Hi,

This function that I've written works well when compiled under the Turbo C compiler on windows XP but it says Segmentation Fault while it runs on linux after compiling with cc Compiler. I've been trying to think what might be wrong....I'm just wasting time....Please help me solve this bug.

The function gets a reference to the structure of type "book".

Am I doing anything wrong while swapping the strings???
Why should it run Perfect under windows?? Why the ruckuss in Linux?

struct book
{
 char title[30];
 char fname[20];
 char lname[20];
 int year;
 float cost;
};

The function where I'm having problem is this:

void real_sort_display(struct book *cat,int count,int flag)
{
        int a,b;
        char *str3;
        int sortTheStrings = count;
        char *str1;
        int d,f;
        //float k,l;
        char *str2;


    if(flag==1)
     {

             printf("flag 1\n");
        for (a = 0; a <= sortTheStrings-1; a++)
         {
          for (b = 0; b <= sortTheStrings-3; b++)
           {
                   printf("%d\n",b);

         
            if(strcmp(cat[b].title,cat[b+1].title)>0)
              {
                      printf("Now in the for loop\n");
                 strcpy(str1,cat[b].lname);//flagged
                 strcpy(str2,cat[b].fname);
                 strcpy(str3,cat[b].title);
                 d=cat[b].year;
                 f=cat[b].cost;

                 printf("1st Segment %d \n",b);

                 strcpy(cat[b].lname,cat[b+1].lname); //flagged
                 strcpy(cat[b].fname,cat[b+1].fname);
                 strcpy(cat[b].title,cat[b+1].title);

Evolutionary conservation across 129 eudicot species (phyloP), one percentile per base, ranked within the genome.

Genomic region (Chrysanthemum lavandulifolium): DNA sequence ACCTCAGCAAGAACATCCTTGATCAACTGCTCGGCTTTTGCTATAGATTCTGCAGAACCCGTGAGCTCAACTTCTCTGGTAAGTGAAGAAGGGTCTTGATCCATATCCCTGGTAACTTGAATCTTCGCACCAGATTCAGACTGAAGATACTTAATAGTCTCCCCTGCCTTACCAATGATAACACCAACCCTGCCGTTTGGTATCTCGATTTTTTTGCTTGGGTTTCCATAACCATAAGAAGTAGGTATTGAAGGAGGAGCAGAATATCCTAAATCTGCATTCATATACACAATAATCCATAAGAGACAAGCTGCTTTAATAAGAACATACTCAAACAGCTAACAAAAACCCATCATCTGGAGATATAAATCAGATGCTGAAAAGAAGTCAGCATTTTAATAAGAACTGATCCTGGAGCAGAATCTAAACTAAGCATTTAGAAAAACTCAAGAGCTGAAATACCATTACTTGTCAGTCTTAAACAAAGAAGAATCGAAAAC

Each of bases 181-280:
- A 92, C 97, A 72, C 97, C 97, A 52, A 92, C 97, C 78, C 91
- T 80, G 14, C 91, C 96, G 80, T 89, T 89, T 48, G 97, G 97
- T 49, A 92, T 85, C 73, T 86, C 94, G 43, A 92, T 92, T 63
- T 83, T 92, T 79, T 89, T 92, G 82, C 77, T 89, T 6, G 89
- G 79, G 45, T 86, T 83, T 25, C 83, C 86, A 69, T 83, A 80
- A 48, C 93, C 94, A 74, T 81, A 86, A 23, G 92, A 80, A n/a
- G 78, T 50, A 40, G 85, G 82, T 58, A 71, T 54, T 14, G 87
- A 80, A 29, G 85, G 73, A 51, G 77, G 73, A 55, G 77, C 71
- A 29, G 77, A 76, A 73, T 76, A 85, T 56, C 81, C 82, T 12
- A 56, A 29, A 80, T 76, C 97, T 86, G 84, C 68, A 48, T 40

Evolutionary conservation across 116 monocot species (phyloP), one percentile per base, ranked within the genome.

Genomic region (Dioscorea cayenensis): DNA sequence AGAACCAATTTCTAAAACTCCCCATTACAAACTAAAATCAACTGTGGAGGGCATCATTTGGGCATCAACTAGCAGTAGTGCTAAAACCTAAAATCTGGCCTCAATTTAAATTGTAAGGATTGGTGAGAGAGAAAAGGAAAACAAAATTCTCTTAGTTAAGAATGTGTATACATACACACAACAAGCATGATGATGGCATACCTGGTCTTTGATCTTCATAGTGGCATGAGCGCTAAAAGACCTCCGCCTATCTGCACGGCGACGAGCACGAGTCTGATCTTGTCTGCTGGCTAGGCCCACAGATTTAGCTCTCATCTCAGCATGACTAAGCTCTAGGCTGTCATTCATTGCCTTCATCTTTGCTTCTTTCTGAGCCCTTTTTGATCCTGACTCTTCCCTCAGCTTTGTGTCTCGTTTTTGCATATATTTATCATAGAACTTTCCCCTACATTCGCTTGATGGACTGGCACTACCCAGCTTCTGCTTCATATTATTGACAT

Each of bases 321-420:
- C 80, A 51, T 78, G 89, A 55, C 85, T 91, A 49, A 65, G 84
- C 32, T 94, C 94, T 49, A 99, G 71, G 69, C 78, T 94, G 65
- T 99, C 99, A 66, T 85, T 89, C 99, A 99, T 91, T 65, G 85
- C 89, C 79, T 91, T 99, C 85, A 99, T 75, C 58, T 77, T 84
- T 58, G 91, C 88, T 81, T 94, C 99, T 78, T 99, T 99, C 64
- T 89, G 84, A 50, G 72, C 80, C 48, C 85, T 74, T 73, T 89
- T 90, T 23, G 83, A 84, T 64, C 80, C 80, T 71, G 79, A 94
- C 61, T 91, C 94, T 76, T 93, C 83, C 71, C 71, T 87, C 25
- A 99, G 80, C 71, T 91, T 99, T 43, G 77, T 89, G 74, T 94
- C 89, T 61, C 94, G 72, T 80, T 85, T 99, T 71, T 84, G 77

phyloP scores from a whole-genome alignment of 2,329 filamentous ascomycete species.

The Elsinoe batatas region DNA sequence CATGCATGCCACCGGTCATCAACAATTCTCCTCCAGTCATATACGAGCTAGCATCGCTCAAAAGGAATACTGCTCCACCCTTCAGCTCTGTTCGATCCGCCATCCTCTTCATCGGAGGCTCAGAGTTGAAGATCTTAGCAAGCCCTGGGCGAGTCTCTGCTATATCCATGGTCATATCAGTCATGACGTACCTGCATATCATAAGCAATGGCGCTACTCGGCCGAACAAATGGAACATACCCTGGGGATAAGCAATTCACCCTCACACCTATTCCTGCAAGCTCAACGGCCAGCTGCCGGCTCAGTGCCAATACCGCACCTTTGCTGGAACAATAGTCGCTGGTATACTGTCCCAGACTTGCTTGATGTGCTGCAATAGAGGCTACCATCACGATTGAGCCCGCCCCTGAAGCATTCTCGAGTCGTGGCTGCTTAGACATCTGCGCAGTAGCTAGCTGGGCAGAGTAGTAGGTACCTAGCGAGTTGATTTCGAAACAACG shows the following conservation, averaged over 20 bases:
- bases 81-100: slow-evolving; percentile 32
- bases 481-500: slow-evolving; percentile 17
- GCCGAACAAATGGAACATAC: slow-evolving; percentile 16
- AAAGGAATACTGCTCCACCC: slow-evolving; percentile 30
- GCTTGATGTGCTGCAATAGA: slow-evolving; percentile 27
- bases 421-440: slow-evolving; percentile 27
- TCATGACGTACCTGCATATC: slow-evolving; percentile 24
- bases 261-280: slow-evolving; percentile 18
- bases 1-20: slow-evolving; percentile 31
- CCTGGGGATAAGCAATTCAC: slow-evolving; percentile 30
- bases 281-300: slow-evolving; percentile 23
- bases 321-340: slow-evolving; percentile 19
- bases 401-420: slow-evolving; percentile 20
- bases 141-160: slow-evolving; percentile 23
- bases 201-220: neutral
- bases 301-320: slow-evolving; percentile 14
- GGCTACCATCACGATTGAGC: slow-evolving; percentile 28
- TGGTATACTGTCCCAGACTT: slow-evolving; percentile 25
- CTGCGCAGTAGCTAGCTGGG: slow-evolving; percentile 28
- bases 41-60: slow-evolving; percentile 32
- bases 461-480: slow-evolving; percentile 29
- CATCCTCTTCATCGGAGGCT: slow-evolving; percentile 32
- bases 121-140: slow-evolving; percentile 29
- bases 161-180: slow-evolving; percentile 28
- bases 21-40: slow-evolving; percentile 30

cat[b].year=cat[b+1].year;
                 cat[b].cost=cat[b+1].cost;

                 printf("2nd Segment %d \n",b);

                 strcpy(cat[b+1].lname,str1);  //flagged
                 strcpy(cat[b+1].fname,str2);
                 strcpy(cat[b+1].title,str3);
                 cat[b+1].year=d;
                 cat[b+1].cost=f;

                 printf("3rd Segment %d \n",b);


                  }//end of if

           }  //end of inner for loop
         }//end of outer for loop
         //clrscr();
         //fflush(stdout);


 printf("Sorted by Title\n");
           for(a=0;a<=sortTheStrings-1;a++)
            {

   printf(" %s | %s | %s | %d | %f \n",cat[a].title,cat[a].fname,cat[a].lname,cat[a].year,cat[a].cost);
            printf(" ");
            //HR(80);
            }
         } //end of flag==1

 } //end of function real sort display

The function is called this way:

real_sort_display(book_array,bc,flag);

Thank You.

>Why should it run Perfect under windows??
Pure luck.

>Why the ruckuss in Linux?
The problem is here:

strcpy(str1,cat[b].lname);//flagged
strcpy(str2,cat[b].fname);
strcpy(str3,cat[b].title);

str1, str2, and str3 don't point to anywhere predictable, and certainly not to arrays (that you own) large enough to hold the strings your copying into them. You need to allocate memory to these pointers before you can use them as temporary buffers.

Thank you very much for your reply. I did it. I allocated memory and free() ed them at the end of function. Its working perfectly now. Thank you very much.

This might be a bit advanced for your fossil DOS compiler, but your Linux compiler will have no problems.

ANSI-C introduced structure assignments, so your swap can be reduced to.

struct book temp = cat[b];
cat[b] = cat[b+1];
cat[b+1] = temp;
This question has already been answered. Start a new discussion instead.